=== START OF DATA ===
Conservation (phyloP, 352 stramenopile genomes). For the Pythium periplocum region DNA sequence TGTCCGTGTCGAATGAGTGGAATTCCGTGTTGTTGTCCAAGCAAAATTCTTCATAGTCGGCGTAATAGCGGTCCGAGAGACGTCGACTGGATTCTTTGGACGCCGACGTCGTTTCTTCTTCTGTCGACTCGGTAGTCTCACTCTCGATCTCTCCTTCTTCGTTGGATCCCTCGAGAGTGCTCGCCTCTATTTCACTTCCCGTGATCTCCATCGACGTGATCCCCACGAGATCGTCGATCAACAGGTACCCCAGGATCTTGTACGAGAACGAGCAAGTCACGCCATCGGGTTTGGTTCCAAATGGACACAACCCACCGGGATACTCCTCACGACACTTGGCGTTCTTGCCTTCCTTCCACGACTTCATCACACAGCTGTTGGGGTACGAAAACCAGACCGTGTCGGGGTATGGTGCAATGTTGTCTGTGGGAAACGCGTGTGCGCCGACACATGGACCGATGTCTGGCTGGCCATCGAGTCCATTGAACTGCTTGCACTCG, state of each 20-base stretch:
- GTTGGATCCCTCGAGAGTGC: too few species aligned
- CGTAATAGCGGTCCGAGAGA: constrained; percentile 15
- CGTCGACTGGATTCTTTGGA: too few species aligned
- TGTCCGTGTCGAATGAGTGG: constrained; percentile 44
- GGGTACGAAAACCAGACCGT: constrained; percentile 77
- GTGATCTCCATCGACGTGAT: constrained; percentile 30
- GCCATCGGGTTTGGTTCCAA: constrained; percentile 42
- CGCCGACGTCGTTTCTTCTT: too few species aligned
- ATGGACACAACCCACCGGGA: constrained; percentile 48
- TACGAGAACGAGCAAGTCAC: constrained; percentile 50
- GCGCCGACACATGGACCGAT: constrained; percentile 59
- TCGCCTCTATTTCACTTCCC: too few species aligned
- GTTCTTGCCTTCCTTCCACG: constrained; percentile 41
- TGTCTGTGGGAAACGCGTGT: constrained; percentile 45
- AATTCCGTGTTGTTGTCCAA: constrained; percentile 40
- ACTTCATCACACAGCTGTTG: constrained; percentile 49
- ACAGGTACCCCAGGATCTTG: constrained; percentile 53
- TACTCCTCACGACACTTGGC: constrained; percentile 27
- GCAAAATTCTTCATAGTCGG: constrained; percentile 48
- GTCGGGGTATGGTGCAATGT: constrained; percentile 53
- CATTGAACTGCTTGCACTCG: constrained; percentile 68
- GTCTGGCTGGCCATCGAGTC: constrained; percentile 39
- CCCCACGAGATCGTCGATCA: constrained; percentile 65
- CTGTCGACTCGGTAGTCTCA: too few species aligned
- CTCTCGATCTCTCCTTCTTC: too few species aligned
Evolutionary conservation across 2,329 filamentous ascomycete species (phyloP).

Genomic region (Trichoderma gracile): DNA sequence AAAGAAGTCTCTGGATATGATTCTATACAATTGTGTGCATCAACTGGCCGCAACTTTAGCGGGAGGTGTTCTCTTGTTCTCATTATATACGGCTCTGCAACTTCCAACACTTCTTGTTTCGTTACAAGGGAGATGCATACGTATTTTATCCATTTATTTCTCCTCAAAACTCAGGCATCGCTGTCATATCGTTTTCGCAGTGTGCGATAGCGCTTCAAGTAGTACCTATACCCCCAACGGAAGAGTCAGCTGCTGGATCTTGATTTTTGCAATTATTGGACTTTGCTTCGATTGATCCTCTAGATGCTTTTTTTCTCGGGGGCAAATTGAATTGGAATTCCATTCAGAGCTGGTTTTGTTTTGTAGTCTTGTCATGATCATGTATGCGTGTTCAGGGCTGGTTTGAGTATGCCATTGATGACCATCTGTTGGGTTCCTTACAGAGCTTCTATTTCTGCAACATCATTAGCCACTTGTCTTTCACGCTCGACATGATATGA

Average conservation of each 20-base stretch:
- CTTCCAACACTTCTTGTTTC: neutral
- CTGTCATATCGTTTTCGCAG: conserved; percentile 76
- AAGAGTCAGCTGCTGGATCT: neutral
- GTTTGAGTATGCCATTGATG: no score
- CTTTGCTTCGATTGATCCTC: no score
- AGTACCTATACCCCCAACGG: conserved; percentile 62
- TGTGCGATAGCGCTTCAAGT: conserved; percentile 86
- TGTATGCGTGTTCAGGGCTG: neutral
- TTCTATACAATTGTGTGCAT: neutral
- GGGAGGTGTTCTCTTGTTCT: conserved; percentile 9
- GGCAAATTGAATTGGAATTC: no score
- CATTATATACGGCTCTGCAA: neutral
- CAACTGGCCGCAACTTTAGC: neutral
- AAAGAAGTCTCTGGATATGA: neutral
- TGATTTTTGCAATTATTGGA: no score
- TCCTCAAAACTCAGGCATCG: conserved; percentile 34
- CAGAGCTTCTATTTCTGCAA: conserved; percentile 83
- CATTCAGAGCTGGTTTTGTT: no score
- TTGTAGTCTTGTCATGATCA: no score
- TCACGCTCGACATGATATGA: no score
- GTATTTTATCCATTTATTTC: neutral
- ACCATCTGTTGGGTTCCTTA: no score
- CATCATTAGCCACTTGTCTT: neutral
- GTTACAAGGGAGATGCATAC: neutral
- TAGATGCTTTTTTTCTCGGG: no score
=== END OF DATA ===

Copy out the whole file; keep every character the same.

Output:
Conservation (phyloP, 352 stramenopile genomes). For the Pythium periplocum region DNA sequence TGTCCGTGTCGAATGAGTGGAATTCCGTGTTGTTGTCCAAGCAAAATTCTTCATAGTCGGCGTAATAGCGGTCCGAGAGACGTCGACTGGATTCTTTGGACGCCGACGTCGTTTCTTCTTCTGTCGACTCGGTAGTCTCACTCTCGATCTCTCCTTCTTCGTTGGATCCCTCGAGAGTGCTCGCCTCTATTTCACTTCCCGTGATCTCCATCGACGTGATCCCCACGAGATCGTCGATCAACAGGTACCCCAGGATCTTGTACGAGAACGAGCAAGTCACGCCATCGGGTTTGGTTCCAAATGGACACAACCCACCGGGATACTCCTCACGACACTTGGCGTTCTTGCCTTCCTTCCACGACTTCATCACACAGCTGTTGGGGTACGAAAACCAGACCGTGTCGGGGTATGGTGCAATGTTGTCTGTGGGAAACGCGTGTGCGCCGACACATGGACCGATGTCTGGCTGGCCATCGAGTCCATTGAACTGCTTGCACTCG, state of each 20-base stretch:
- GTTGGATCCCTCGAGAGTGC: too few species aligned
- CGTAATAGCGGTCCGAGAGA: constrained; percentile 15
- CGTCGACTGGATTCTTTGGA: too few species aligned
- TGTCCGTGTCGAATGAGTGG: constrained; percentile 44
- GGGTACGAAAACCAGACCGT: constrained; percentile 77
- GTGATCTCCATCGACGTGAT: constrained; percentile 30
- GCCATCGGGTTTGGTTCCAA: constrained; percentile 42
- CGCCGACGTCGTTTCTTCTT: too few species aligned
- ATGGACACAACCCACCGGGA: constrained; percentile 48
- TACGAGAACGAGCAAGTCAC: constrained; percentile 50
- GCGCCGACACATGGACCGAT: constrained; percentile 59
- TCGCCTCTATTTCACTTCCC: too few species aligned
- GTTCTTGCCTTCCTTCCACG: constrained; percentile 41
- TGTCTGTGGGAAACGCGTGT: constrained; percentile 45
- AATTCCGTGTTGTTGTCCAA: constrained; percentile 40
- ACTTCATCACACAGCTGTTG: constrained; percentile 49
- ACAGGTACCCCAGGATCTTG: constrained; percentile 53
- TACTCCTCACGACACTTGGC: constrained; percentile 27
- GCAAAATTCTTCATAGTCGG: constrained; percentile 48
- GTCGGGGTATGGTGCAATGT: constrained; percentile 53
- CATTGAACTGCTTGCACTCG: constrained; percentile 68
- GTCTGGCTGGCCATCGAGTC: constrained; percentile 39
- CCCCACGAGATCGTCGATCA: constrained; percentile 65
- CTGTCGACTCGGTAGTCTCA: too few species aligned
- CTCTCGATCTCTCCTTCTTC: too few species aligned
Evolutionary conservation across 2,329 filamentous ascomycete species (phyloP).

Genomic region (Trichoderma gracile): DNA sequence AAAGAAGTCTCTGGATATGATTCTATACAATTGTGTGCATCAACTGGCCGCAACTTTAGCGGGAGGTGTTCTCTTGTTCTCATTATATACGGCTCTGCAACTTCCAACACTTCTTGTTTCGTTACAAGGGAGATGCATACGTATTTTATCCATTTATTTCTCCTCAAAACTCAGGCATCGCTGTCATATCGTTTTCGCAGTGTGCGATAGCGCTTCAAGTAGTACCTATACCCCCAACGGAAGAGTCAGCTGCTGGATCTTGATTTTTGCAATTATTGGACTTTGCTTCGATTGATCCTCTAGATGCTTTTTTTCTCGGGGGCAAATTGAATTGGAATTCCATTCAGAGCTGGTTTTGTTTTGTAGTCTTGTCATGATCATGTATGCGTGTTCAGGGCTGGTTTGAGTATGCCATTGATGACCATCTGTTGGGTTCCTTACAGAGCTTCTATTTCTGCAACATCATTAGCCACTTGTCTTTCACGCTCGACATGATATGA

Average conservation of each 20-base stretch:
- CTTCCAACACTTCTTGTTTC: neutral
- CTGTCATATCGTTTTCGCAG: conserved; percentile 76
- AAGAGTCAGCTGCTGGATCT: neutral
- GTTTGAGTATGCCATTGATG: no score
- CTTTGCTTCGATTGATCCTC: no score
- AGTACCTATACCCCCAACGG: conserved; percentile 62
- TGTGCGATAGCGCTTCAAGT: conserved; percentile 86
- TGTATGCGTGTTCAGGGCTG: neutral
- TTCTATACAATTGTGTGCAT: neutral
- GGGAGGTGTTCTCTTGTTCT: conserved; percentile 9
- GGCAAATTGAATTGGAATTC: no score
- CATTATATACGGCTCTGCAA: neutral
- CAACTGGCCGCAACTTTAGC: neutral
- AAAGAAGTCTCTGGATATGA: neutral
- TGATTTTTGCAATTATTGGA: no score
- TCCTCAAAACTCAGGCATCG: conserved; percentile 34
- CAGAGCTTCTATTTCTGCAA: conserved; percentile 83
- CATTCAGAGCTGGTTTTGTT: no score
- TTGTAGTCTTGTCATGATCA: no score
- TCACGCTCGACATGATATGA: no score
- GTATTTTATCCATTTATTTC: neutral
- ACCATCTGTTGGGTTCCTTA: no score
- CATCATTAGCCACTTGTCTT: neutral
- GTTACAAGGGAGATGCATAC: neutral
- TAGATGCTTTTTTTCTCGGG: no score